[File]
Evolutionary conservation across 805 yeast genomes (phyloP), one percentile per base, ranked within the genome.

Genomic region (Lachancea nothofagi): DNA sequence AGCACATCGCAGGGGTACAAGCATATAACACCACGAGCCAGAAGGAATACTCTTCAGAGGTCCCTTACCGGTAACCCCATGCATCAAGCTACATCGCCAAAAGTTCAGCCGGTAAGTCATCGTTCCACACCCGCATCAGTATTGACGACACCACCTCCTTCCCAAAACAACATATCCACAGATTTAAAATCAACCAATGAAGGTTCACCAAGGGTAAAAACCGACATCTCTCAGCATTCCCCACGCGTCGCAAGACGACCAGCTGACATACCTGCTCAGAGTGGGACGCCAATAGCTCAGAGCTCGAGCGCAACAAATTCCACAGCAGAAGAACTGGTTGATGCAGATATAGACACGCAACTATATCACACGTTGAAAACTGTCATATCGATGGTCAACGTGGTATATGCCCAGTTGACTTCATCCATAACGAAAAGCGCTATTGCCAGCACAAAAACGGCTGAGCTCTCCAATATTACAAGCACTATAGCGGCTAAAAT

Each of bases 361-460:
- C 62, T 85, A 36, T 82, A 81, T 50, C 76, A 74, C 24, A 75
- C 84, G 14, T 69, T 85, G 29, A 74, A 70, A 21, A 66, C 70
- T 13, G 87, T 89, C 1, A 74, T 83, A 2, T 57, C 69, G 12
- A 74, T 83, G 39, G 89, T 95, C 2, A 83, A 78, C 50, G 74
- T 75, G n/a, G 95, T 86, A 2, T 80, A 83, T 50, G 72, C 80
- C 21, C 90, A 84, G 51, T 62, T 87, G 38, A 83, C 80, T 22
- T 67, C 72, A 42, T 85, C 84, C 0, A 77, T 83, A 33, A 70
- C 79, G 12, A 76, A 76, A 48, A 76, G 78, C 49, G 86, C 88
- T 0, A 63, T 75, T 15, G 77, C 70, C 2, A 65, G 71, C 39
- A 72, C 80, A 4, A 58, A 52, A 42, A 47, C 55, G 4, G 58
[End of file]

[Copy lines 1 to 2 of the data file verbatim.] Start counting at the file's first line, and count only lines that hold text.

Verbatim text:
Evolutionary conservation across 805 yeast genomes (phyloP), one percentile per base, ranked within the genome.

Genomic region (Lachancea nothofagi): DNA sequence AGCACATCGCAGGGGTACAAGCATATAACACCACGAGCCAGAAGGAATACTCTTCAGAGGTCCCTTACCGGTAACCCCATGCATCAAGCTACATCGCCAAAAGTTCAGCCGGTAAGTCATCGTTCCACACCCGCATCAGTATTGACGACACCACCTCCTTCCCAAAACAACATATCCACAGATTTAAAATCAACCAATGAAGGTTCACCAAGGGTAAAAACCGACATCTCTCAGCATTCCCCACGCGTCGCAAGACGACCAGCTGACATACCTGCTCAGAGTGGGACGCCAATAGCTCAGAGCTCGAGCGCAACAAATTCCACAGCAGAAGAACTGGTTGATGCAGATATAGACACGCAACTATATCACACGTTGAAAACTGTCATATCGATGGTCAACGTGGTATATGCCCAGTTGACTTCATCCATAACGAAAAGCGCTATTGCCAGCACAAAAACGGCTGAGCTCTCCAATATTACAAGCACTATAGCGGCTAAAAT